Effective July 1, Massachusetts Bay Transportation Authority (MBTA) Acting GM Brian Shortsleeve will step down and join the agency's Fiscal and Management Control Board (FMCB), Gov. Charlie Baker announced.
Steve Poftak, vice chair of the FMCB, which will extend its governance by two years, will temporarily step down to serve as MBTA's interim GM.
Personnel and board changes were also announced as the MBTA continues its search for a permanent CEO/GM.
Effective July 1:
- MBTA Acting GM/Chief Administrator Brian Shortsleeve will vacate both positions and join the FMCB.
- FMCB Vice-Chair Steve Poftak will temporarily vacate his board position to serve as interim GM.
- MBTA COO Jeffrey Gonneville will be promoted to deputy GM.
- MBTA CFO Michael Abramo will be promoted to chief administrative officer.
Effective at a future date upon the hiring of a permanent GM:
- FMCB Member Lisa Calise will vacate her seat to focus on new job at UMASS, when Vice-Chair Steve Poftak will rejoin the board.
Comprehensive and bipartisan transportation reform legislation first proposed and later signed by Gov. Baker in the wake of the T’s collapse in the winter of 2015, authorized the FMCB for an initial three-year term that would have expired in June 2018. In February, Governor Baker recommended the board request the two-year extension of its term as allowed by statute and is today approving their request to extend its governance through June 30, 2020.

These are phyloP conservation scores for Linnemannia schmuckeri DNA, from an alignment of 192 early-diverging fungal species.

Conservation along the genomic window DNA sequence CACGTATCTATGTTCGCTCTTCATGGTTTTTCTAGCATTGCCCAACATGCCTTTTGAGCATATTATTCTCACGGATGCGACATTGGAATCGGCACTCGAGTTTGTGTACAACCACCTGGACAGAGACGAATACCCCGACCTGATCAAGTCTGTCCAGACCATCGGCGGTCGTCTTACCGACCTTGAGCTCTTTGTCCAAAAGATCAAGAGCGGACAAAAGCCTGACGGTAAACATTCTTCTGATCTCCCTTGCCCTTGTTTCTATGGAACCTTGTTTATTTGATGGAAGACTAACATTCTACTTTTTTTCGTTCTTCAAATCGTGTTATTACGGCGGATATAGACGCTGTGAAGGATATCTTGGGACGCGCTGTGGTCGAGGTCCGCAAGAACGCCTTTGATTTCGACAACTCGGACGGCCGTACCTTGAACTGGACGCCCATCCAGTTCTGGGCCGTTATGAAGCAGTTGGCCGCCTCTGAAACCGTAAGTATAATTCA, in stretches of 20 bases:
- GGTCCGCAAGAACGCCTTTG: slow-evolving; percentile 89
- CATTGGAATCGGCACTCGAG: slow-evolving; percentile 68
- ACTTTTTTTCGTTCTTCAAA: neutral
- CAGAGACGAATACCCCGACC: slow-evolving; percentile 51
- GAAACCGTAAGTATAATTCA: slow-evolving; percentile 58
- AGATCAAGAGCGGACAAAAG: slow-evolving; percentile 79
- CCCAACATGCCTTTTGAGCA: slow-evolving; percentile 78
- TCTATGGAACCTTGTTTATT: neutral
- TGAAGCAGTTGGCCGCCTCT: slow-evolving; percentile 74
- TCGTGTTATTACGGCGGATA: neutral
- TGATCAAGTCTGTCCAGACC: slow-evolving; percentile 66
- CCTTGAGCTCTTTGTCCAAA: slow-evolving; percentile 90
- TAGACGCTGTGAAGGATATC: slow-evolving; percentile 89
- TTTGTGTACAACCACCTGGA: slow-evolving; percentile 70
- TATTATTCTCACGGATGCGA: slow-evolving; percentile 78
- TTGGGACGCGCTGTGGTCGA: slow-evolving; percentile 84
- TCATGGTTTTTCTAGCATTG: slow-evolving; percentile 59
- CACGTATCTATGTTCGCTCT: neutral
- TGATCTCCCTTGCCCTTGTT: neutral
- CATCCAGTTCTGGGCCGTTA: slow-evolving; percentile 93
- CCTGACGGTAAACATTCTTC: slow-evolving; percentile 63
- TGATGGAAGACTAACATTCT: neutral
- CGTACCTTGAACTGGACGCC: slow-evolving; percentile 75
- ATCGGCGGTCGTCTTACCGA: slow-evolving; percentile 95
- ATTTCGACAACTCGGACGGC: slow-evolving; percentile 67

Secretary Pollack enlisted the assistance of a GM Search Advisory Panel and an executive search firm for a permanent MBTA CEO/GM, which she will name pending final candidate interviews and a selection which are in their final stages.
Under the leadership of the FMCB and Shortsleeve over the last two years, the MBTA has made progress to get its fiscal affairs in order, reducing a projected Fiscal Year 2018 operating budget deficit of $335 million to $30 million and improving T management in ways that are already enhancing the rider experience. Operating expense growth has been curbed to the lowest amount in 15 years, and Shortsleeve collaboratively worked with the MBTA’s largest union, the Boston Carmen’s Union Local 589, to reopen negotiations on its collective bargaining agreement to save $80 million over the next four years and over $750 million over the next 25 years. The MBTA is spending $675 million in savings and capital investments this year on system-wide upgrades and improvements to the state of good repair, a 59% increase over FY 2016 capital spending.
A focus on core infrastructure investments and $100 million in winter resiliency improvements have seen the installation of 23.5 new miles of third rail, 21.5 miles of new heating infrastructure, and 3,600 linear feet of snow fencing along the Red and Orange Lines. Capital investments in fleet vehicles will see the delivery of 375 new buses by this fall and 252 new Red Line cars and 152 new Orange Line cars in the future.